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U.S. LANDS THAT HARBOR EONS OF HISTORY NEED PROTECTION

I've just returned from an expedition in search of the world's biggest game. I led a safari of grandchildren into a wilderness of real dinosaurs.

We set out armed with paintbrushes and whisk brooms, dental picks and screwdrivers, chipping hammers and trowels. We followed tracks a dinosaur left in the mud 145 million years ago. We also found dinosaur bones that had been strewn around prehistoric water holes.Our odd hunting gear was selected to chisel the petrified bones out of the hardened mud. These remains suggest that carnivorous dinosaurs had ambushed their kindred at the drinking font.

Generations of thirsty dinosaurs stomped the bones into the muck. This indignity was followed by eons of volcanic eruptions, earthquakes, downpours and erosion, which buried the bones two miles deep in the earth, geologists estimate.

Then one eon, Mother Nature heaved the bones to the surface in a massive eruption. This eruption produced a massive, prehistoric slab covering most of western Colorado and eastern Utah.

This is a country of few population centers. Our headquarters is the Devils Canyon Science and Learning Center, a short turn-off from I-70 outside Fruita, Colo.

The center is an indoor dinosaur playground that looks like a scene out of "Jurassic Park." Realistic, animated dinosaur-robots swing their heads, roll their eyes and growl ominously. One spits at children who venture too close. The center also offers some hands-on, sandbox paleontology for youngsters, who learn how to unearth simulated dinosaur bones made of plaster.

This incredible, isolated learning center is operated by the Dinamation International Society, which also provided our guides. They led my tribe across the Utah border, where paleontologist Jim Kirkland showed us the hardrock Jurassic boneyard where he discovered the biggest, smartest, most ferocious raptor that prowled that long-ago world.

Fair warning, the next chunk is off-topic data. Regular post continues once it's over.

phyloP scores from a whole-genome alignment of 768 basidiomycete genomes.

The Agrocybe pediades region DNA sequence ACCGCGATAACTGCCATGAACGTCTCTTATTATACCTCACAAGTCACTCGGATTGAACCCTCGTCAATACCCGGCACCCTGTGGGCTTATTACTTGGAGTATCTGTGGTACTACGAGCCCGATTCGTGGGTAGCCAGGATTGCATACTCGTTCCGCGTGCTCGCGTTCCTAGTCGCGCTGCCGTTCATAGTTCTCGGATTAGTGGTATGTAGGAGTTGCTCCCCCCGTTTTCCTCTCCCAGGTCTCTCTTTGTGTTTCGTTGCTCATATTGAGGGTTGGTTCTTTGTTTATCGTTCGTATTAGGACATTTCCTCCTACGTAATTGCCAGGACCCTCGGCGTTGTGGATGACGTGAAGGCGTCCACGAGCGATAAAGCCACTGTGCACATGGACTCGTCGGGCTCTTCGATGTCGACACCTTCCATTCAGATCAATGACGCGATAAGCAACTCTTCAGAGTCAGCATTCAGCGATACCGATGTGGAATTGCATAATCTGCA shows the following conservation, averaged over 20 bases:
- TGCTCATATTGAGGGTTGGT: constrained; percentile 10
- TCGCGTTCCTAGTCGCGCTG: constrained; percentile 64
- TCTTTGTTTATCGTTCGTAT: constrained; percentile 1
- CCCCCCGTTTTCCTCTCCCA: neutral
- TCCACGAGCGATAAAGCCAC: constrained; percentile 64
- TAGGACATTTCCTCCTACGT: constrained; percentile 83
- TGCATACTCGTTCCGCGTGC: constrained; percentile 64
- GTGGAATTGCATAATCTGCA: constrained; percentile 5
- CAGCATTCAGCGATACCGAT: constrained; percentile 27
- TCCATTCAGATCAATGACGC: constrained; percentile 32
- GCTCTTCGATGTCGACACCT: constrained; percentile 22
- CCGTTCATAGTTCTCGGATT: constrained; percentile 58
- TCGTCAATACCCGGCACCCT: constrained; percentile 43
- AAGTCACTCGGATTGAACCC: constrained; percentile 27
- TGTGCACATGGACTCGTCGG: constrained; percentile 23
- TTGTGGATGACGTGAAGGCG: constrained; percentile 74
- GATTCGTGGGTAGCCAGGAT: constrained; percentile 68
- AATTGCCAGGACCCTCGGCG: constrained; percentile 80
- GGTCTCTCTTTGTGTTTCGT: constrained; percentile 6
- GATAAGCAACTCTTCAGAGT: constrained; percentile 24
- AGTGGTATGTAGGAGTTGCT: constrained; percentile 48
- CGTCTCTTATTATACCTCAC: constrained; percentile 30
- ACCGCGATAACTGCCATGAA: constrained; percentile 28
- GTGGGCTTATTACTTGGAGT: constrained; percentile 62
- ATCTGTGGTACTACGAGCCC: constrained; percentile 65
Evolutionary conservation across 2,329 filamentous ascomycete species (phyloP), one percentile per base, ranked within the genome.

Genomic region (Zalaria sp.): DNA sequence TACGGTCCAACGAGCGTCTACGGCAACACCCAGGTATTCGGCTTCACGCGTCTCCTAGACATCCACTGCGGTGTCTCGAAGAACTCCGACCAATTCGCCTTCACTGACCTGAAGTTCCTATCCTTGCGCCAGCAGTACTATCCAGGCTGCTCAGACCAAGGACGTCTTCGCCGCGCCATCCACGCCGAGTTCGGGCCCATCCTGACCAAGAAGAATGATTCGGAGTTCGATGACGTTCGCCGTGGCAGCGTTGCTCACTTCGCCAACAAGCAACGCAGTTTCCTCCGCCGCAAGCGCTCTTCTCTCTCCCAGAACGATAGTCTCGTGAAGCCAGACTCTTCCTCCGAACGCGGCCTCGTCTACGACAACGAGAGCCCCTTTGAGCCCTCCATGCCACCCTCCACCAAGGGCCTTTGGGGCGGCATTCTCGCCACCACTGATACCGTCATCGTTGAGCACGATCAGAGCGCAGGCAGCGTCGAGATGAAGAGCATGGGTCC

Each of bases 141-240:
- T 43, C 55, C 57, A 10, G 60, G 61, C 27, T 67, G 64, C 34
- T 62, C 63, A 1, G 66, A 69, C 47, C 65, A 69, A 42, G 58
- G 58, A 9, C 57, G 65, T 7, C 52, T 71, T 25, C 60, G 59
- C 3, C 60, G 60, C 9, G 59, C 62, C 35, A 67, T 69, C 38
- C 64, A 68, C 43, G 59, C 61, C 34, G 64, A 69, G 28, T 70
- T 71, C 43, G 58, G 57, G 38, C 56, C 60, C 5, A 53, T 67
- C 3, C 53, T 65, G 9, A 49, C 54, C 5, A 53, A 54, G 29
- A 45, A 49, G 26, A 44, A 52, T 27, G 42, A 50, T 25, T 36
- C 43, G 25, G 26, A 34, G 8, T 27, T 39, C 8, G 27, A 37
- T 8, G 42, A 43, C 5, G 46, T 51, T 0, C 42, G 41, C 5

The find made an honest man of Steven Spielberg, who had chosen velociraptors to be the stars of "Jurassic Park." When he started filming the epic movie, the largest known raptors were 10 feet long and weighed only 100 pounds. To make them more terrifying, Spielberg blew them up to a much larger size.

But before the movie was finished, Kirkland identified a raptor every bit as big and agile as the movie's fictional raptor - a superslasher that could outsmart and outfight any creature that got in its way. Kirkland named his find the Utahraptor.

Unfortunately, some officials here worry that economics might soon intrude on their paleontological playground. Under state charter, Utah is allowed to sell any lands held in trust to raise money for schools. Kirkland and others believe that current safeguards in the law are not enough to prevent the state from selling lands that might include valuable fossils or artifacts. State officials claim no such sale will occur.

Selling any of these lands - even for a worthy goal like education - would be pure folly.